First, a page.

How to Overcome Shyness
Bringing Out the Best in Your Reserved Little One
Does your kid take a little longer to warm up? Here are a few ways to help make social situations a little easier.
Some kids move through life as if it's a stage upon which they were born to perform. They're energized by their peers and forge friendships easily, waving wild jazz hands in the face of anyone they think isn't paying enough attention. Other kids are a bit less thrilled with the hubbub. They do more listening than talking—often getting overshadowed by more outspoken friends and classmates—and typically find the solitude of a quiet corner preferable to being the center of attention.
According to a 2012 Time cover story, shy kids may have fewer friends, but they tend to develop deeper and longer-lasting relationships. They also often think about things more thoroughly before making decisions and are good at working alone for longer periods of time than their extroverted counterparts.
And when it comes right down to it, even the most extroverted child will feel shy from time to time. It's when that shyness dampens your child's self-esteem, however, that it hinders the development of social skills that can become a problem. Here are a few ways you can help your child overcome the butterflies and feel more comfortable with others:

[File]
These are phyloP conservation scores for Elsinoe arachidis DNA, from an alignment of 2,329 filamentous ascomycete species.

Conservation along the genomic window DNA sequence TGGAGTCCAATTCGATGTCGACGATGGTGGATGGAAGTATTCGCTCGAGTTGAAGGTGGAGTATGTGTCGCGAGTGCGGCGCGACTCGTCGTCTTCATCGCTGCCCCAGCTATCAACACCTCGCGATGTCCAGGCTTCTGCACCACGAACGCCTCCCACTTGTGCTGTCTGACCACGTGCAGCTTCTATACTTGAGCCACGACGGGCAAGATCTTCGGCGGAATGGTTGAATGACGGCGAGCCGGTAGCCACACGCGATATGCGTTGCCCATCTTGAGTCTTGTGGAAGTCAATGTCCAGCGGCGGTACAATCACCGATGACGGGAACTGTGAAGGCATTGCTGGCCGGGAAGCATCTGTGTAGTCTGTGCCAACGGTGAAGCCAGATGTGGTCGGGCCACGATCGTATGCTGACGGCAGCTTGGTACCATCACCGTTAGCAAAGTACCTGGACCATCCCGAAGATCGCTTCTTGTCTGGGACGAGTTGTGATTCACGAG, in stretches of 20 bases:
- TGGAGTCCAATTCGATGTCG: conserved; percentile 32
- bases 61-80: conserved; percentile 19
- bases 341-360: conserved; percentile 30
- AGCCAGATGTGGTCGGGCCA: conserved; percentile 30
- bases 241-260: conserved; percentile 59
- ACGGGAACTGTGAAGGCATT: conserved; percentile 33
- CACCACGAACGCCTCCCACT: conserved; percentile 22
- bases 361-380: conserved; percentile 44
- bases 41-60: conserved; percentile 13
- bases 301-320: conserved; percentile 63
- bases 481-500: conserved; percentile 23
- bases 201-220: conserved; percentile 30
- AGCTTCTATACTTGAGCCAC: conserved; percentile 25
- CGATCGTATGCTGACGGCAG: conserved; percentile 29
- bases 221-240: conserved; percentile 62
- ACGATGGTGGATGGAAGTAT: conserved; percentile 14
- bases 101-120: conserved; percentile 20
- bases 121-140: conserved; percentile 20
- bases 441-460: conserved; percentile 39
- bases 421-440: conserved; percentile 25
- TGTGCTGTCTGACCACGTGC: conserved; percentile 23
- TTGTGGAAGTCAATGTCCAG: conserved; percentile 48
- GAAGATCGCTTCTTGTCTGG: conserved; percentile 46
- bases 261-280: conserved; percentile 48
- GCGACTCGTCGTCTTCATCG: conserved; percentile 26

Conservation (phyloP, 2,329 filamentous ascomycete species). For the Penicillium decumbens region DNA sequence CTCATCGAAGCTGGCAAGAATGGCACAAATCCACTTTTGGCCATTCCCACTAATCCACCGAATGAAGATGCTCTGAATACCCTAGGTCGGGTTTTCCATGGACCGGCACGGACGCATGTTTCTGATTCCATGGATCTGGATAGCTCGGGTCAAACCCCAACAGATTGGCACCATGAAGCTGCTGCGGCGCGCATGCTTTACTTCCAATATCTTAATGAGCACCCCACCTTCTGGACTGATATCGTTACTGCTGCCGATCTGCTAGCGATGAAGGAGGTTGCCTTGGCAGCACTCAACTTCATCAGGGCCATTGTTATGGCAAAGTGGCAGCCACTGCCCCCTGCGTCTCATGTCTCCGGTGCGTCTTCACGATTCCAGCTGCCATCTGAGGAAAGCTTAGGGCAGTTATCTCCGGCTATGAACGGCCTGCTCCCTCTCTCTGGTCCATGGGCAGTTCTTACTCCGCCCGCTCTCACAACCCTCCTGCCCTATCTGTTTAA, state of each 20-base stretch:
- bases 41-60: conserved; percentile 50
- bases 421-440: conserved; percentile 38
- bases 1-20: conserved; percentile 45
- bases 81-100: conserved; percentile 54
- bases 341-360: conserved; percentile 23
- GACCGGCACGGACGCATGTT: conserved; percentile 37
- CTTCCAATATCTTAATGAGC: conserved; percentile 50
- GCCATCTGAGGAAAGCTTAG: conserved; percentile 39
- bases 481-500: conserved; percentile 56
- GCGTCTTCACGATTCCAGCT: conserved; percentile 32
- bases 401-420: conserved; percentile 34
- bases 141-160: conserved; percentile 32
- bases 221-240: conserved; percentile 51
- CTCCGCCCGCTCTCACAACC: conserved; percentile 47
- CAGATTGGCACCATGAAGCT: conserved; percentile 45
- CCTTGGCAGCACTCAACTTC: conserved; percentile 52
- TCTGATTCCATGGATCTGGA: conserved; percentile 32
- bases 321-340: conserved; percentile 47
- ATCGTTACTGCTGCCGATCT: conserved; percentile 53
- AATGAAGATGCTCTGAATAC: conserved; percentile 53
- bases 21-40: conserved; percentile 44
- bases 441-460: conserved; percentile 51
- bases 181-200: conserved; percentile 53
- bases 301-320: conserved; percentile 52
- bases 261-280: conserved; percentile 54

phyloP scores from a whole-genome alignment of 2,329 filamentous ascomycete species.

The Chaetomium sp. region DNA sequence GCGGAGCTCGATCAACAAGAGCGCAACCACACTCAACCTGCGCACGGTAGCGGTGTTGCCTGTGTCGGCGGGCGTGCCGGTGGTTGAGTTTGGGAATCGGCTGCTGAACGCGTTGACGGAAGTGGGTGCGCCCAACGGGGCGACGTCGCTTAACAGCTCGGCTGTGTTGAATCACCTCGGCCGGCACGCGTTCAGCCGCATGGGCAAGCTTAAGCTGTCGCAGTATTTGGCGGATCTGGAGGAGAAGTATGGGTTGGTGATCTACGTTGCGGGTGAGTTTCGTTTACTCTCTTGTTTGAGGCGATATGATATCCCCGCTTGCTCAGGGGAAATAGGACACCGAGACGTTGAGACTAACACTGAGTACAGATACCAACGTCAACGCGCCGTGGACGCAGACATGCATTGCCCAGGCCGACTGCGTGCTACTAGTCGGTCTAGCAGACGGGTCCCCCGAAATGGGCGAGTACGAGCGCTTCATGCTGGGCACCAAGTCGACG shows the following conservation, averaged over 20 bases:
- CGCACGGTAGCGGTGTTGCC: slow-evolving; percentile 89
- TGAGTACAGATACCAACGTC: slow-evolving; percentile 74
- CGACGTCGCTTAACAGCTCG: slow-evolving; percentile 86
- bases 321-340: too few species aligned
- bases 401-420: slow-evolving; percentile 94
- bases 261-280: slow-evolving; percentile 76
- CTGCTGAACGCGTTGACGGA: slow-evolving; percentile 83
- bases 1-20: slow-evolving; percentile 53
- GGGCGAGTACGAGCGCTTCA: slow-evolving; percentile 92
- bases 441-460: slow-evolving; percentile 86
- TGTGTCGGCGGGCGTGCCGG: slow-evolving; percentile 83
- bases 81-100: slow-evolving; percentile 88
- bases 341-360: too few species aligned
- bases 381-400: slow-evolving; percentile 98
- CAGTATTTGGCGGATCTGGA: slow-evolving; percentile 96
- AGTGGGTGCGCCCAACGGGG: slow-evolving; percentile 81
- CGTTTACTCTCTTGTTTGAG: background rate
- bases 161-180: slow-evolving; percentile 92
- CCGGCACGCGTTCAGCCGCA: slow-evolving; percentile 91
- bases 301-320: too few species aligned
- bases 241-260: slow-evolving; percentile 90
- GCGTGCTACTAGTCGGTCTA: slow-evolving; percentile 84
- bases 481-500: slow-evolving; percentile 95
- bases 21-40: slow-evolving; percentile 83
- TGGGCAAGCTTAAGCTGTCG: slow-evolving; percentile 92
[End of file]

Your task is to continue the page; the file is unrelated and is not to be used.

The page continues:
Model Confident Social Behavior
When you're out in public, demonstrate how to greet others and how to engage in polite conversation, so your child becomes comfortable doing the same. At home, act out different scenarios that might result in shy behavior, such as meeting new friends or engaging in a group activity at school. Switch roles so your child can experience both situations. Practice makes the real thing much less scary.
Invite your child to participate in social settings as much as they are comfortable without pushing too hard when the offer is met with hesitation. For example, ask your child if she would like to order her own meal at a restaurant. Invite your son to answer the phone at home or hand payment to the cashier at the drugstore.
Give Feedback ... Often
Praise your child for even the smallest achievements, like a smile or a "thank you" that would have otherwise gone unshared. Build confidence by reminding your child of a particularly difficult situation in which she overcame her shyness, reminding her of how proud it made you feel of her achievement. When there's a negative experience, talk about it and discuss ways to avoid the shyness next time.
Listen With Empathy
Encourage your child to talk about the shyness. Be sure to express your empathy by saying something like: "I know how hard it is to feel that way. Sometimes I feel shy, too." It can also be helpful to share a story about a time when you felt shy and had to overcome it. Above all, remind your child that it's okay to feel that way and that you love and accept them no matter what.